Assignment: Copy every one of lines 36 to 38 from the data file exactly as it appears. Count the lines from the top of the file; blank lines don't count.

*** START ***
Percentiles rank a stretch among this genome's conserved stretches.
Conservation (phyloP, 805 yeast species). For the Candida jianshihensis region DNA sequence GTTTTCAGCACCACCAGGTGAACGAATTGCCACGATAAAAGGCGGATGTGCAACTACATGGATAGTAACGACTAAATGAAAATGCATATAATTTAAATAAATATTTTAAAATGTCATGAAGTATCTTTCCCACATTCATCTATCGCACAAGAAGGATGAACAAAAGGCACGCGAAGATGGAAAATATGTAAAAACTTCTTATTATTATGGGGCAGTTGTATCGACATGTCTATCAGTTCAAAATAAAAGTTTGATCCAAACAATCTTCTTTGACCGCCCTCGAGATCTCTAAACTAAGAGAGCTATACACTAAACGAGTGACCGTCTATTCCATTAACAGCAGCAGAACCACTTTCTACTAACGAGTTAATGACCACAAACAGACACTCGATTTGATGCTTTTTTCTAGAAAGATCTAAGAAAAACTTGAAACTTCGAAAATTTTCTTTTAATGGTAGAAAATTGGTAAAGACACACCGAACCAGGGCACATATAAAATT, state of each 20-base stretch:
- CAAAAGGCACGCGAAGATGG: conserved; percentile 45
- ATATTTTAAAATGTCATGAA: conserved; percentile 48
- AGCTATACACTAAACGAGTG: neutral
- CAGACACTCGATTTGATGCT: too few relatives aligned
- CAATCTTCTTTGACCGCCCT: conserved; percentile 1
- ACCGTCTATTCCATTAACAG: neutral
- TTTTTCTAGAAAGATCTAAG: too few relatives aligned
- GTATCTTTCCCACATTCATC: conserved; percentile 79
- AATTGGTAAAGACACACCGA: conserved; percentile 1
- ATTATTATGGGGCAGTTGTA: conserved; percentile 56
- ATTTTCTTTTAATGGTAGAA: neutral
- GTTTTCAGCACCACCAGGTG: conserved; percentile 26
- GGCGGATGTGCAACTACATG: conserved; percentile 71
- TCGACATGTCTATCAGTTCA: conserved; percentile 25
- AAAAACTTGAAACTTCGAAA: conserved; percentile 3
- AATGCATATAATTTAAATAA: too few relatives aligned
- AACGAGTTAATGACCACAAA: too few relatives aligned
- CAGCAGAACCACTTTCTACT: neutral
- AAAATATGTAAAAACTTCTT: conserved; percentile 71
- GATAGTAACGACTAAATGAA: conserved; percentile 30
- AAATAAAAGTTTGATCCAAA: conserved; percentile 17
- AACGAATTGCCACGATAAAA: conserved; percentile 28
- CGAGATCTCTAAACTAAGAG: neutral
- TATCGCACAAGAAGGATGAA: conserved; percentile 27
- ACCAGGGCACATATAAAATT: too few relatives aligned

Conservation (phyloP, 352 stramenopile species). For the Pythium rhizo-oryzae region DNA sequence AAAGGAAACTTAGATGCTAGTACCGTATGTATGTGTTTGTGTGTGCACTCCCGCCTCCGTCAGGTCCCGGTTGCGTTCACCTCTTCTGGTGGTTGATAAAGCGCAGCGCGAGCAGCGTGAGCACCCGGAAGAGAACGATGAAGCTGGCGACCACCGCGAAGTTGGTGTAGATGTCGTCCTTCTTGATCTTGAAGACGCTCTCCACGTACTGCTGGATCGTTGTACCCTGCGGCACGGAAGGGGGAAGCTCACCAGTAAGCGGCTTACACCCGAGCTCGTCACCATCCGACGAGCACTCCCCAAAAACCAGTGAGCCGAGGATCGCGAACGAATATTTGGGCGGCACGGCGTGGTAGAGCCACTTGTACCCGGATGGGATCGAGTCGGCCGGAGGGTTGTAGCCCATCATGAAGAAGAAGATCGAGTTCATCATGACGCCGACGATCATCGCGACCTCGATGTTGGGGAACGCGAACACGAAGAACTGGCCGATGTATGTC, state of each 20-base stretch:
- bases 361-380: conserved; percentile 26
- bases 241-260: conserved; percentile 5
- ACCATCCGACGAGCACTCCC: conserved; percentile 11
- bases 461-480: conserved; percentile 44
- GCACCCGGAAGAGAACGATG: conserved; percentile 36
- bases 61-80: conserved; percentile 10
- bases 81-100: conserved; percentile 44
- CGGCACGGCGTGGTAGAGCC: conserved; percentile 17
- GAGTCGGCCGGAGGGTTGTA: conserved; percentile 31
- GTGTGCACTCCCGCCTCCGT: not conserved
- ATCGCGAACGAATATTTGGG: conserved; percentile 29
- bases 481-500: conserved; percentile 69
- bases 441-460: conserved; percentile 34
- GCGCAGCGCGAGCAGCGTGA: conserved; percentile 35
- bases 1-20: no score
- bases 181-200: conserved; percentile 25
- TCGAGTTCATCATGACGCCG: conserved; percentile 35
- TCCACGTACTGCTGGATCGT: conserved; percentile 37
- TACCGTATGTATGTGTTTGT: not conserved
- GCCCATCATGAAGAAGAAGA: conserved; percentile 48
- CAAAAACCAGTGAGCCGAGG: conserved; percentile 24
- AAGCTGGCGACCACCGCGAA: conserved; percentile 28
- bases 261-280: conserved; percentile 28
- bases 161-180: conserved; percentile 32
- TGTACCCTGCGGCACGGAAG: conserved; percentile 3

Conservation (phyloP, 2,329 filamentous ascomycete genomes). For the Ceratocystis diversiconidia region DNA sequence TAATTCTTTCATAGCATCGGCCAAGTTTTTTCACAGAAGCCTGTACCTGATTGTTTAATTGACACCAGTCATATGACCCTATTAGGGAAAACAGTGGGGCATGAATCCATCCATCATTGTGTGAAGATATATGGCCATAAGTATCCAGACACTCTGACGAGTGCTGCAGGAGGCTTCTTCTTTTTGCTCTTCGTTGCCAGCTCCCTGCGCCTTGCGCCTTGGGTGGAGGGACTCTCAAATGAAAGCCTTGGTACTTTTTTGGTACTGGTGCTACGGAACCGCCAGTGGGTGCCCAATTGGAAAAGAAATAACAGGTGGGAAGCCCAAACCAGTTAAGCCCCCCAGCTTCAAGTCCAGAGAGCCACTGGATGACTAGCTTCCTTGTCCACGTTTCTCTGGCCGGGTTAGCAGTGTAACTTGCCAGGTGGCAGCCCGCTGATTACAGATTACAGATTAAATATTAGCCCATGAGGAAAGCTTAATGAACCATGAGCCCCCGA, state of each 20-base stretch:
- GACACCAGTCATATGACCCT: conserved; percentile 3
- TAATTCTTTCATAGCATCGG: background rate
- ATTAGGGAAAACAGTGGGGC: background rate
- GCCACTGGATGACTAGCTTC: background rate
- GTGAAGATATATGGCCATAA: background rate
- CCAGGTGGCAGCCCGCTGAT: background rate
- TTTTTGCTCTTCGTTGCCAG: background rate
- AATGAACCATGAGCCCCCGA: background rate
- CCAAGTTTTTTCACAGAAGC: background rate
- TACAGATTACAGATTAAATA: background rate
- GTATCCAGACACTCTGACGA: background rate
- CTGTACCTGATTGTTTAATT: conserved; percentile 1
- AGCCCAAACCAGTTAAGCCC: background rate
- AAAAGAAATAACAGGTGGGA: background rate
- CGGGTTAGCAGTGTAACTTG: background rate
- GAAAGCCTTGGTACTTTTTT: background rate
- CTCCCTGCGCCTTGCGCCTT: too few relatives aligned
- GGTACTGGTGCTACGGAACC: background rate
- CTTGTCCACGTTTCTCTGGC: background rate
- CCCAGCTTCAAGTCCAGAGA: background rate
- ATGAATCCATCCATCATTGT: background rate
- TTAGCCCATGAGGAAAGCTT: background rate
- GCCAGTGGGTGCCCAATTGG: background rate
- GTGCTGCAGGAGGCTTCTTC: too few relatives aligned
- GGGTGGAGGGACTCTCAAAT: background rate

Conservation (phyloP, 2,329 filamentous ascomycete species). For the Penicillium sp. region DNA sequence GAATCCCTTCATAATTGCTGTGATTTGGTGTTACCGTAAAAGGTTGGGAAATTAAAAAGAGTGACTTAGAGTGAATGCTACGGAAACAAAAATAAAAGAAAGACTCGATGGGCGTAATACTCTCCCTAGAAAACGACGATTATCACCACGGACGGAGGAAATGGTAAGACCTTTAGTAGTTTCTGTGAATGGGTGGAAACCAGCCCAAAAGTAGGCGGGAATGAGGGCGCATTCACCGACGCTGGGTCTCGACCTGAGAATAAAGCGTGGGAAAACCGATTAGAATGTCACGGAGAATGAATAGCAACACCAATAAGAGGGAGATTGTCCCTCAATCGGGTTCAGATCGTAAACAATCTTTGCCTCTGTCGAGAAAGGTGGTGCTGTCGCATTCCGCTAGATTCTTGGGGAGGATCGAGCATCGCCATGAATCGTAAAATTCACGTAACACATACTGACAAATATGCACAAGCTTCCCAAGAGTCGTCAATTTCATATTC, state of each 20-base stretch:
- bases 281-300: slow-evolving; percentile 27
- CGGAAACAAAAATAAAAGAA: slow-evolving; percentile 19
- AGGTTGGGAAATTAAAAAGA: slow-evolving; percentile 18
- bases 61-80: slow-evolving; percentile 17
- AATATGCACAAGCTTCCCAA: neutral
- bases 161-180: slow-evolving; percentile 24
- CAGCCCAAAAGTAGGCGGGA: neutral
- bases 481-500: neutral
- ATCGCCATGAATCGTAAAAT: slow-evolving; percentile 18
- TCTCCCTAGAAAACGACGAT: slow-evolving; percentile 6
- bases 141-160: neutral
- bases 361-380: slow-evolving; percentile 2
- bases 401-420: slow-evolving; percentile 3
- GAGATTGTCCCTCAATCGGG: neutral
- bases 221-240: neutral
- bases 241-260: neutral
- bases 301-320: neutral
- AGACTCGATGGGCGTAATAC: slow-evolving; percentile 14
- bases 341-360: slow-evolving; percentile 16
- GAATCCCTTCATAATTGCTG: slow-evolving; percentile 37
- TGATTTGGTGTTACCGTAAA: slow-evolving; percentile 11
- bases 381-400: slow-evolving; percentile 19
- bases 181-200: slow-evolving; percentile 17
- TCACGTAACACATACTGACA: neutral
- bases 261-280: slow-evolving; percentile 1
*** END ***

- CGGCACGGCGTGGTAGAGCC: conserved; percentile 17
- GAGTCGGCCGGAGGGTTGTA: conserved; percentile 31
- GTGTGCACTCCCGCCTCCGT: not conserved